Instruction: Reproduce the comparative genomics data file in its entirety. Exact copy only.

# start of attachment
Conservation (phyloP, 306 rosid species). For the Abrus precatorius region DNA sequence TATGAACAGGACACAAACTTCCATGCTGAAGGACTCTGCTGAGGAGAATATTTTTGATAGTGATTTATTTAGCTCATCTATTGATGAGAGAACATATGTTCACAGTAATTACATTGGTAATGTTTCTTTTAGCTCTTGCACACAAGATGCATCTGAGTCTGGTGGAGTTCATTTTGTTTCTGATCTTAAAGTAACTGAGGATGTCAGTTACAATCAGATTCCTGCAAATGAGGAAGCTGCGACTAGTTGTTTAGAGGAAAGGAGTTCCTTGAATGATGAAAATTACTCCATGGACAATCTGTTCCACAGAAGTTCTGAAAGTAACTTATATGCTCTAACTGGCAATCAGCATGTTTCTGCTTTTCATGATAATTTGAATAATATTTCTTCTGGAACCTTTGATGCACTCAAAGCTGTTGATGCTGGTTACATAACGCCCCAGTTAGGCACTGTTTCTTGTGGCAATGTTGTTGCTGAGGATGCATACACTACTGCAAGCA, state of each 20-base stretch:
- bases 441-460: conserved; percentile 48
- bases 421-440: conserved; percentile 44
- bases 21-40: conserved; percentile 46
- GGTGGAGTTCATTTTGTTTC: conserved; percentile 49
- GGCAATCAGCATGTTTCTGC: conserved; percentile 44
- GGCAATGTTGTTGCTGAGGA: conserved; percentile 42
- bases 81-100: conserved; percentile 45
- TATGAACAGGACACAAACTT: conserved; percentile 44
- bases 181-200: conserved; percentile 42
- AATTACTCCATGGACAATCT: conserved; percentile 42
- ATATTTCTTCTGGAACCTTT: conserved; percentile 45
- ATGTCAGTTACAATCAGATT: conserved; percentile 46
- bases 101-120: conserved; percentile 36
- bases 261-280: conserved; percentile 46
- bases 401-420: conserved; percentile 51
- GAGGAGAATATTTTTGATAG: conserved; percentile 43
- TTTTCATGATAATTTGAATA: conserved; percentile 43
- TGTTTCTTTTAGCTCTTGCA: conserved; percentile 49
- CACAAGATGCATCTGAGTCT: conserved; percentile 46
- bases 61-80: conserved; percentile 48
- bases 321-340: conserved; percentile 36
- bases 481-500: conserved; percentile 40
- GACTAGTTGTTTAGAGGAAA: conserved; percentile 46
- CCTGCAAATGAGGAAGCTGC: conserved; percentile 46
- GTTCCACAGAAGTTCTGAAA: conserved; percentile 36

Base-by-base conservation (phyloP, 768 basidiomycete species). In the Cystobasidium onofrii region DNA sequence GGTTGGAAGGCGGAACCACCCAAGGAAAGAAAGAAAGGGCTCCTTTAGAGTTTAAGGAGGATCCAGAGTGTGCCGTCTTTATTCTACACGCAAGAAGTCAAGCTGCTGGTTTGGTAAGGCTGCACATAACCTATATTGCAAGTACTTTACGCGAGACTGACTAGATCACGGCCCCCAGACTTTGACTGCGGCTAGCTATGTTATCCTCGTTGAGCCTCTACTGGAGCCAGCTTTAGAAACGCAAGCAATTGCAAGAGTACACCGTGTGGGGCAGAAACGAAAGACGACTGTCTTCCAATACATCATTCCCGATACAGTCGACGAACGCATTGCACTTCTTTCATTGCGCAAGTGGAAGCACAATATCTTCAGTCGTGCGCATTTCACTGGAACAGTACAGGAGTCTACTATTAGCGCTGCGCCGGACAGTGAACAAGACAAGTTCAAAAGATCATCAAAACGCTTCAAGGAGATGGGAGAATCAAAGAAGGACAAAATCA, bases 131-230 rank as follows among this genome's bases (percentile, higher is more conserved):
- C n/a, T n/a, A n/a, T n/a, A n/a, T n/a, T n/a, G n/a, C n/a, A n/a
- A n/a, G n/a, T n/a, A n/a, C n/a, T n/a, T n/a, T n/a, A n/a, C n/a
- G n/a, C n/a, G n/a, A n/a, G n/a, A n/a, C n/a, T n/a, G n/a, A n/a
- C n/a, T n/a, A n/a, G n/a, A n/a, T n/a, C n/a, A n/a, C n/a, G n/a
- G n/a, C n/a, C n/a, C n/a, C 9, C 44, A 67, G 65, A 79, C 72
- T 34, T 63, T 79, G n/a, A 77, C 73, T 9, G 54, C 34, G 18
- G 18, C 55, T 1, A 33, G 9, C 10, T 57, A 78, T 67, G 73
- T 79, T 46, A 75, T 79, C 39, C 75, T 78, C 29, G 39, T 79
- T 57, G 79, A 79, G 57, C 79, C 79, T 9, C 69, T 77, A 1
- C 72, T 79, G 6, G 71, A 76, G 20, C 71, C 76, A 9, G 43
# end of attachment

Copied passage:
Conservation (phyloP, 306 rosid species). For the Abrus precatorius region DNA sequence TATGAACAGGACACAAACTTCCATGCTGAAGGACTCTGCTGAGGAGAATATTTTTGATAGTGATTTATTTAGCTCATCTATTGATGAGAGAACATATGTTCACAGTAATTACATTGGTAATGTTTCTTTTAGCTCTTGCACACAAGATGCATCTGAGTCTGGTGGAGTTCATTTTGTTTCTGATCTTAAAGTAACTGAGGATGTCAGTTACAATCAGATTCCTGCAAATGAGGAAGCTGCGACTAGTTGTTTAGAGGAAAGGAGTTCCTTGAATGATGAAAATTACTCCATGGACAATCTGTTCCACAGAAGTTCTGAAAGTAACTTATATGCTCTAACTGGCAATCAGCATGTTTCTGCTTTTCATGATAATTTGAATAATATTTCTTCTGGAACCTTTGATGCACTCAAAGCTGTTGATGCTGGTTACATAACGCCCCAGTTAGGCACTGTTTCTTGTGGCAATGTTGTTGCTGAGGATGCATACACTACTGCAAGCA, state of each 20-base stretch:
- bases 441-460: conserved; percentile 48
- bases 421-440: conserved; percentile 44
- bases 21-40: conserved; percentile 46
- GGTGGAGTTCATTTTGTTTC: conserved; percentile 49
- GGCAATCAGCATGTTTCTGC: conserved; percentile 44
- GGCAATGTTGTTGCTGAGGA: conserved; percentile 42
- bases 81-100: conserved; percentile 45
- TATGAACAGGACACAAACTT: conserved; percentile 44
- bases 181-200: conserved; percentile 42
- AATTACTCCATGGACAATCT: conserved; percentile 42
- ATATTTCTTCTGGAACCTTT: conserved; percentile 45
- ATGTCAGTTACAATCAGATT: conserved; percentile 46
- bases 101-120: conserved; percentile 36
- bases 261-280: conserved; percentile 46
- bases 401-420: conserved; percentile 51
- GAGGAGAATATTTTTGATAG: conserved; percentile 43
- TTTTCATGATAATTTGAATA: conserved; percentile 43
- TGTTTCTTTTAGCTCTTGCA: conserved; percentile 49
- CACAAGATGCATCTGAGTCT: conserved; percentile 46
- bases 61-80: conserved; percentile 48
- bases 321-340: conserved; percentile 36
- bases 481-500: conserved; percentile 40
- GACTAGTTGTTTAGAGGAAA: conserved; percentile 46
- CCTGCAAATGAGGAAGCTGC: conserved; percentile 46
- GTTCCACAGAAGTTCTGAAA: conserved; percentile 36

Base-by-base conservation (phyloP, 768 basidiomycete species). In the Cystobasidium onofrii region DNA sequence GGTTGGAAGGCGGAACCACCCAAGGAAAGAAAGAAAGGGCTCCTTTAGAGTTTAAGGAGGATCCAGAGTGTGCCGTCTTTATTCTACACGCAAGAAGTCAAGCTGCTGGTTTGGTAAGGCTGCACATAACCTATATTGCAAGTACTTTACGCGAGACTGACTAGATCACGGCCCCCAGACTTTGACTGCGGCTAGCTATGTTATCCTCGTTGAGCCTCTACTGGAGCCAGCTTTAGAAACGCAAGCAATTGCAAGAGTACACCGTGTGGGGCAGAAACGAAAGACGACTGTCTTCCAATACATCATTCCCGATACAGTCGACGAACGCATTGCACTTCTTTCATTGCGCAAGTGGAAGCACAATATCTTCAGTCGTGCGCATTTCACTGGAACAGTACAGGAGTCTACTATTAGCGCTGCGCCGGACAGTGAACAAGACAAGTTCAAAAGATCATCAAAACGCTTCAAGGAGATGGGAGAATCAAAGAAGGACAAAATCA, bases 131-230 rank as follows among this genome's bases (percentile, higher is more conserved):
- C n/a, T n/a, A n/a, T n/a, A n/a, T n/a, T n/a, G n/a, C n/a, A n/a
- A n/a, G n/a, T n/a, A n/a, C n/a, T n/a, T n/a, T n/a, A n/a, C n/a
- G n/a, C n/a, G n/a, A n/a, G n/a, A n/a, C n/a, T n/a, G n/a, A n/a
- C n/a, T n/a, A n/a, G n/a, A n/a, T n/a, C n/a, A n/a, C n/a, G n/a
- G n/a, C n/a, C n/a, C n/a, C 9, C 44, A 67, G 65, A 79, C 72
- T 34, T 63, T 79, G n/a, A 77, C 73, T 9, G 54, C 34, G 18
- G 18, C 55, T 1, A 33, G 9, C 10, T 57, A 78, T 67, G 73
- T 79, T 46, A 75, T 79, C 39, C 75, T 78, C 29, G 39, T 79
- T 57, G 79, A 79, G 57, C 79, C 79, T 9, C 69, T 77, A 1
- C 72, T 79, G 6, G 71, A 76, G 20, C 71, C 76, A 9, G 43